Larry Clark's "Marfa Girl."
Marfa is the small Texas town that has been invaded by creative types ever since minimalist artist Donald Judd bought into the town in 1971. Before that, it was probably best known for serving as a location of James Dean’s last film, "Giant," in 1956. In more recent times, Paul Thomas Anderson ("There Will Be Blood") and the Coen Brothers ("No Country For Old Men") have taken advantage of the bygone era's lingering architecture in the main streets of the town. There's even a much-photographed artistic interpretation of a Prada store on the highway. Marfa is hip.
Enter Larry Clark, famed for his photographs and films that look at the underbelly of American life, with a particular eye on the behavior of adolescents -- mainly bored teenagers who no longer have to answer to their parents and have discovered sex. The first shot of Clark's latest feature, "Marfa Girl," is of a skateboard, the onetime shorthand for rebellion and outsider culture used to signal Clark welcoming the audience back to the territory explored in his book "Tulsa" and films such as "Kids" and "Wassup Rockers."
On the skateboard is 16-year-old Adam (Adam Mediano), chastised by his teacher for not applying himself at school. He and his friends have just formed a band, "The Marfa Baiters." His breaks from band practice are spent trying to convince his first love, skinny Inez (Mercedes Maxwell) to sleep with him. Not that the good looking buck, correctly described as looking like 'a young Mick Jagger,' need to worry too much about girls. Plenty of them are already hopping into bed with him.
Surprisingly, the only girl that doesn't sleep with Adam is Marfa Girl (Drake Burnette). An artist who has come to town from Austin to take up a residency at the Chinati foundation, she specializes in drawing nudes, mostly after she has slept with them. She talks about sleeping with Adam a lot, telling him how, when he reaches the age of consent, he's going to have the ride of his life (just as long, she says, as he has mastered the art of pleasing a woman). Adam has a long way to go, admitting "all I know about the clit is what I’ve learned on 'South Park.'"
While in his view of teenage life, the 69-year-old director seems stuck going around the same skate park, Clark uses the premise of a liberal artist in a conservative town to explore the contradictions in modern America. Despite all of Marfa's artistic pretensions, the town remains a place where corporal punishment is part of school life and pupils have to pledge allegiance to both the American and Texan flags.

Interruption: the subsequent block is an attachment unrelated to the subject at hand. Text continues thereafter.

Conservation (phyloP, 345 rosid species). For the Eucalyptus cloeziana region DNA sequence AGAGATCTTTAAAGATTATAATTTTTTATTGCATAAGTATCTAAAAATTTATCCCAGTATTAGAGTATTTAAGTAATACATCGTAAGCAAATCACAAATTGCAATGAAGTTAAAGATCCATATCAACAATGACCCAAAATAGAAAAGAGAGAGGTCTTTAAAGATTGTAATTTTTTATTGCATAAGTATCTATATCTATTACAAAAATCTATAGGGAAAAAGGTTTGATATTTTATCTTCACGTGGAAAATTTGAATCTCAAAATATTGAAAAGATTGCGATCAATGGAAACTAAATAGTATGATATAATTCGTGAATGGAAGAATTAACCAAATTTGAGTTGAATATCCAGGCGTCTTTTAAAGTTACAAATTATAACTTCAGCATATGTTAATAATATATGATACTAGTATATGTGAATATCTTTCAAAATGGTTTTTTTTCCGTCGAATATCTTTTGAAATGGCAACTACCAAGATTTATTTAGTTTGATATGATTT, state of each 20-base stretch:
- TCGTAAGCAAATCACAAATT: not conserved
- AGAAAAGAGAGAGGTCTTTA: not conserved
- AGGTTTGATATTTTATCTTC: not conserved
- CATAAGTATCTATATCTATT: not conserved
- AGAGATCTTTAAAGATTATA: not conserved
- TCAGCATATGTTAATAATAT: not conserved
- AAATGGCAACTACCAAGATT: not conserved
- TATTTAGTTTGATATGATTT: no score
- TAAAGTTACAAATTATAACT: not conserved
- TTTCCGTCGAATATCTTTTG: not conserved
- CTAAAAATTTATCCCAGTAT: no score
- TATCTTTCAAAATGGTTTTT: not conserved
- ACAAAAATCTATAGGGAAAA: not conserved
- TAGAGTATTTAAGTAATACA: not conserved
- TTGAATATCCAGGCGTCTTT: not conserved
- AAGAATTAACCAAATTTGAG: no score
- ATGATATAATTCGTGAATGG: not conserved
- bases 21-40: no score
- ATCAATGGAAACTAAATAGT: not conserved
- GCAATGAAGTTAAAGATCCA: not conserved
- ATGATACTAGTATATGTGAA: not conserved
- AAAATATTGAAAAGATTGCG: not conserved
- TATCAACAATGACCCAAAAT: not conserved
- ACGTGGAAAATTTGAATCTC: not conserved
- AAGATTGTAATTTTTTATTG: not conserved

Border guards have a major presence in the film. Their new base is in Marfa despite it being 68 miles from the Mexican border. Made up primarily of Latinos, Marfa Girl has no qualms about asking them how they feel about patrolling their own people. The innate racism of the statement is lost on the girl. It's just one of many conversations that Clark lets play out despite the obvious clichés and tedium. This also happens with conversations about new age practices and art. The director occasionally struggles to find a tricky balance: He wants to relay the boredom of Marfa life without inducing it, but these conversations tend to drag.
The most troubled character is the white border guard patrolman Tom (Jeremy St James). He's infatuated with Adam's hippy mother (and just about any other female that crosses his path). Bullying and violence is his modus operandi; naturally, he features heavily in the explosive climax.
Despite the social commentary, Clark's first feature-length directing credit in seven years never quite hits the heights of his previous pictures. The lack of energy and desire to incorporate realism is simply at odds with some of the more extreme action. There are also extreme jumps and some corny images from sunsets to chicks. Nevertheless, the director is already working on "Marfa Girl 2," which he intends to shoot in April. For it to be a success, Clark will need to find coherence for his arguments in between all the bony young flesh. Criticwire grade
HOW WILL IT PLAY?
It won't -- at least not in any conventional fashion. At the Rome International Film Festival, Clark revealed that, starting November 20, he's putting the film online
and will be charging visitors five dollars to stream it. Fans of his work will be tempted, and young audiences may give it go as well, but it's too early in the online streaming market to assume that "Marfa Girl" will land the 80,000 streams needed for it to actually make a profit.